Costa Mesa may start acquiring more money to put toward parks under a proposal making its way through City Hall.
The idea is to charge developers of new nonsubdivided properties — apartments, namely — a one-time park fee similar to what's already being paid by developers of subdivided properties such as single-family homes and condominiums, said Gary Armstrong, the city's economic and development services director.
"Land is scarce, so we do need to take a look at this fee and see if it's appropriate to us," he said.
For decades, the state Quimby Act has required that developers pay the fee, which is used to help acquire new parks or improve existing ones.
Since 2007, Costa Mesa has charged $13,572 for each new single-family unit and $13,829 for each new multifamily unit.
In April, city officials opened the bidding process as it sought a study to examine whether the fees could be applied to new, nonsubdivided properties. Three of the top firms that applied to carry out the study were then interviewed and one was chosen, Armstrong said.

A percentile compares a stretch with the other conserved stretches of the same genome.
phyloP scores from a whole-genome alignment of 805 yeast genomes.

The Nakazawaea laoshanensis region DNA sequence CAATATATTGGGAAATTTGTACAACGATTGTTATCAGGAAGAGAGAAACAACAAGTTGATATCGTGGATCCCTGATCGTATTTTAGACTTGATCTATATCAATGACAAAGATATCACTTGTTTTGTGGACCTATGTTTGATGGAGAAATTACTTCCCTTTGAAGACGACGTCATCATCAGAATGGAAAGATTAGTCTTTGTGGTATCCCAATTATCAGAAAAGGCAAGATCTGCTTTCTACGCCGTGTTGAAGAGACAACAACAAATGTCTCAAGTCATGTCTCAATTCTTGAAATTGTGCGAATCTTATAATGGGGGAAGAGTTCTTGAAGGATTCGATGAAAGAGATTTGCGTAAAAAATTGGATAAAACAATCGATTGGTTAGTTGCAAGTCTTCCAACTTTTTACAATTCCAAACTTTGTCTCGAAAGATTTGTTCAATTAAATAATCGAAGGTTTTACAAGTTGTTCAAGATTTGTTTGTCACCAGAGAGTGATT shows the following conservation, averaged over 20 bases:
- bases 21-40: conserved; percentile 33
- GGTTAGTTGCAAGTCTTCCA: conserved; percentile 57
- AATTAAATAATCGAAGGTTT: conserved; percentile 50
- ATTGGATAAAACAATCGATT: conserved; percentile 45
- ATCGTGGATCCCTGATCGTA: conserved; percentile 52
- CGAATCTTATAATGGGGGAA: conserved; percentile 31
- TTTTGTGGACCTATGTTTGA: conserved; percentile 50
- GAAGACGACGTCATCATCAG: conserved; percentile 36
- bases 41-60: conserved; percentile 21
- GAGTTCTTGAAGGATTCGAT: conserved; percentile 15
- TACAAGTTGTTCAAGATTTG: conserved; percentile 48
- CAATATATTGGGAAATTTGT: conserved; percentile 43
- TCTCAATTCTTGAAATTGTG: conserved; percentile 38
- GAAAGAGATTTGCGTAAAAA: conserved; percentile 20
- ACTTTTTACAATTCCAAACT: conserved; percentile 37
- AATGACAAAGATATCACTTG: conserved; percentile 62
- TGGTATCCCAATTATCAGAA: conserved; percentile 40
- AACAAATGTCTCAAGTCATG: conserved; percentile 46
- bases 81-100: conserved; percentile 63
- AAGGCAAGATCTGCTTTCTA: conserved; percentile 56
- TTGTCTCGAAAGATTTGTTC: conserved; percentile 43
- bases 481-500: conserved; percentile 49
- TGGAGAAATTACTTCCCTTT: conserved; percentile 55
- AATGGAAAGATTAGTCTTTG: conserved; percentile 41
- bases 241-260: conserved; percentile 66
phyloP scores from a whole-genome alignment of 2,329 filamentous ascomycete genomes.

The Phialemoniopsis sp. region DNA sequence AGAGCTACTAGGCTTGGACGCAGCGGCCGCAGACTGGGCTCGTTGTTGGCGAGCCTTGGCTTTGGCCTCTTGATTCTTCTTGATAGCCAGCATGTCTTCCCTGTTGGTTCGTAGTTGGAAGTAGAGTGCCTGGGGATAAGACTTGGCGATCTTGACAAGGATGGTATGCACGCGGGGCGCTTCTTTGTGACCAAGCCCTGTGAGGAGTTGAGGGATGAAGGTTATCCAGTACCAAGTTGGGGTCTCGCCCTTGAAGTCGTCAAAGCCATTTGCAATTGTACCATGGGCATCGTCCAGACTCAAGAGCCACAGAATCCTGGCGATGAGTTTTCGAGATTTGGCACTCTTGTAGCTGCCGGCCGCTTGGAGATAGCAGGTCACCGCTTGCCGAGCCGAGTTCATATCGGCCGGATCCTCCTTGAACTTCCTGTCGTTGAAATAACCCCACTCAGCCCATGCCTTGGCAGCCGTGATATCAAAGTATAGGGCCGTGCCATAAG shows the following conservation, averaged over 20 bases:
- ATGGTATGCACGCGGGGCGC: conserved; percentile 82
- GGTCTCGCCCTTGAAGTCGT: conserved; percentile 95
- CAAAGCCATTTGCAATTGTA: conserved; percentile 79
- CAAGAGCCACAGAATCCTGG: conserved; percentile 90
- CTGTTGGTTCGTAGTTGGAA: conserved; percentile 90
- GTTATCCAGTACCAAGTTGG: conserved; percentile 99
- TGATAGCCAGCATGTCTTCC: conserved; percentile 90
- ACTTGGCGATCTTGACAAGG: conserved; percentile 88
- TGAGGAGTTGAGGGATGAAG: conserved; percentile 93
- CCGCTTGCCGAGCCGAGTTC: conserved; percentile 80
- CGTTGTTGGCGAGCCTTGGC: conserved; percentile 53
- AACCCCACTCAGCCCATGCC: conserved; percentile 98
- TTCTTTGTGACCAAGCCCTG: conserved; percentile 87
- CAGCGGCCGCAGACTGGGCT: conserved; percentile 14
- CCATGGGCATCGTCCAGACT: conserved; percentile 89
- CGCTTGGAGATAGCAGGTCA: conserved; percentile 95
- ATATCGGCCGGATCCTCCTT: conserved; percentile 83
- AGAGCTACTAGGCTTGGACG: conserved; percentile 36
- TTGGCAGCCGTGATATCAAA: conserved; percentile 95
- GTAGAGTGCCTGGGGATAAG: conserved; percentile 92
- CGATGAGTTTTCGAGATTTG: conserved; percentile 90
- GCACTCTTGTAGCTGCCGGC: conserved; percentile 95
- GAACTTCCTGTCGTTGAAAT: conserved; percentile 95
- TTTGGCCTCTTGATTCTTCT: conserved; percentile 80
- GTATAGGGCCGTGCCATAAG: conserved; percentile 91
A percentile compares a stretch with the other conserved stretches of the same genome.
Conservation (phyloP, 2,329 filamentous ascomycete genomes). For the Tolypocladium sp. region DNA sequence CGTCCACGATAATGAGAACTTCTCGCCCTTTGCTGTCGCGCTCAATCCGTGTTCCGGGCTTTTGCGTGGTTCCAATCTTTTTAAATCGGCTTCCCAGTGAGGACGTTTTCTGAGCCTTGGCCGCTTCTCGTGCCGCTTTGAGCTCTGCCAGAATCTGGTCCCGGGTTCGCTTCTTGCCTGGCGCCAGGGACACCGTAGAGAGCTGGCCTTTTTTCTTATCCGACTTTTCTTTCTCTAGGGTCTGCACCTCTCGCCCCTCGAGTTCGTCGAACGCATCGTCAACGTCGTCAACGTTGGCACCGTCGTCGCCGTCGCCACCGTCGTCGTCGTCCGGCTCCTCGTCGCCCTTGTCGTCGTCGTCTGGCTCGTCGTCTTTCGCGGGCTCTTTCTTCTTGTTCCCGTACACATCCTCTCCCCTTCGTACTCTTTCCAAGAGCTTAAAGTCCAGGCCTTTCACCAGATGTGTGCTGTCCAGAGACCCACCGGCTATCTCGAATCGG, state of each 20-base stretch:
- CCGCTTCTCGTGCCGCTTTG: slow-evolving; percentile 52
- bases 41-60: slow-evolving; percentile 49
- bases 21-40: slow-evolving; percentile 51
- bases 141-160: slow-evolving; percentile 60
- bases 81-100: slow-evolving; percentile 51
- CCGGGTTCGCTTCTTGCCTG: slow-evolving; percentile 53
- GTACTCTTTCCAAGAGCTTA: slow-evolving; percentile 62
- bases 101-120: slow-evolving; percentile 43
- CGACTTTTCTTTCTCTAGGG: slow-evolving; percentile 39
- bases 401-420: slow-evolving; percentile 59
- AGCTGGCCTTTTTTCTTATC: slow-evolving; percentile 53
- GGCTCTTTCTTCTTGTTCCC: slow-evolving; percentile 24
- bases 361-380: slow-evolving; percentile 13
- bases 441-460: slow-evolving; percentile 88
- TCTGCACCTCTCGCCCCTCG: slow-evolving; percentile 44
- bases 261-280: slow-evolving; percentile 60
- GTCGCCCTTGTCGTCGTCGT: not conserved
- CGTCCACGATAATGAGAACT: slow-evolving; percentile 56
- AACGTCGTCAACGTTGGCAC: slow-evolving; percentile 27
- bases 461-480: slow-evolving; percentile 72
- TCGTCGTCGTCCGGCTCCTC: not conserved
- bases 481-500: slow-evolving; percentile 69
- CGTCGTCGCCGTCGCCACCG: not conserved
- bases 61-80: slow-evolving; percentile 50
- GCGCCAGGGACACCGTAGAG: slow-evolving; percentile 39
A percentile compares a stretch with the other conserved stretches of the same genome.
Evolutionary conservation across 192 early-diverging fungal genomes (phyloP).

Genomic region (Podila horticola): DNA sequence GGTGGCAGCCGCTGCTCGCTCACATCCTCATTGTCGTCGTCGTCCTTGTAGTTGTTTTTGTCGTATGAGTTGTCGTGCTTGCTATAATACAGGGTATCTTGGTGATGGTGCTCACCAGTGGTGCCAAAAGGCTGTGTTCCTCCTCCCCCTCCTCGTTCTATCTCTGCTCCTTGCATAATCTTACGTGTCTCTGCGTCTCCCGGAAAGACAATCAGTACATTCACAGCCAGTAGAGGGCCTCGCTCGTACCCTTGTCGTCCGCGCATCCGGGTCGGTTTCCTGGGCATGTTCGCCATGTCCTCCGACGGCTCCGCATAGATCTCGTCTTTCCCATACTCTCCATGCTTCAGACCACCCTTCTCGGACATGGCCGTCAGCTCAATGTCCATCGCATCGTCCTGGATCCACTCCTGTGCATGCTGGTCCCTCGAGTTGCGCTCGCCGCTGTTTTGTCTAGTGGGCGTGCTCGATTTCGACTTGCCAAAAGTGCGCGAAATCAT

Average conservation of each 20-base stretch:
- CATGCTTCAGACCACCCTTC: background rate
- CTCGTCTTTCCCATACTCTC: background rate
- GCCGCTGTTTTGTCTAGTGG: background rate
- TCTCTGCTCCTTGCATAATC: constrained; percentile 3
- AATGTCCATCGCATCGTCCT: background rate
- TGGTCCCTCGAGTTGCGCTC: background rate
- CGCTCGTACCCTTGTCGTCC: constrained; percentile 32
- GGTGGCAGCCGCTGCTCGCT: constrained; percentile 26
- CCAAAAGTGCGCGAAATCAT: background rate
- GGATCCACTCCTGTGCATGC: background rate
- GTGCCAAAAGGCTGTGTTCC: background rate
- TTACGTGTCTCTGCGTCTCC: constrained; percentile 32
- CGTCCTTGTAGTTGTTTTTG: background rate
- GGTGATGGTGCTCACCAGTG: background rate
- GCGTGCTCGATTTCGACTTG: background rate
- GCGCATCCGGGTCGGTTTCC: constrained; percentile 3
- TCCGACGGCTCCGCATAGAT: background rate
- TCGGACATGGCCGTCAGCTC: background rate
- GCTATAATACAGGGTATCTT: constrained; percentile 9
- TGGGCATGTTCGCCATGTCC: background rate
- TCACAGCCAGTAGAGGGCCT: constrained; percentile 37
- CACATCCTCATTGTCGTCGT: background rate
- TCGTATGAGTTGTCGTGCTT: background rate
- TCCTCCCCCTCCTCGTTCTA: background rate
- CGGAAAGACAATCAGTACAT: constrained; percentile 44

In the coming weeks, the council will consider approving the study, estimated to cost $30,000 to $40,000 and take two or three months, Armstrong said.
He noted that one recently approved rental property is paying a fee even though it doesn't have to under the Quimby Act.
Red Oak Investments, the developer of a $75-million, 240-unit apartment complex planned for 125 E. Baker St., near John Wayne Airport, is paying an extra $250,000 to the city toward a future public infrastructure project. Mayor Jim Righeimer negotiated the amount.
Red Oak is also paying for a new traffic light at Pullman and Baker streets.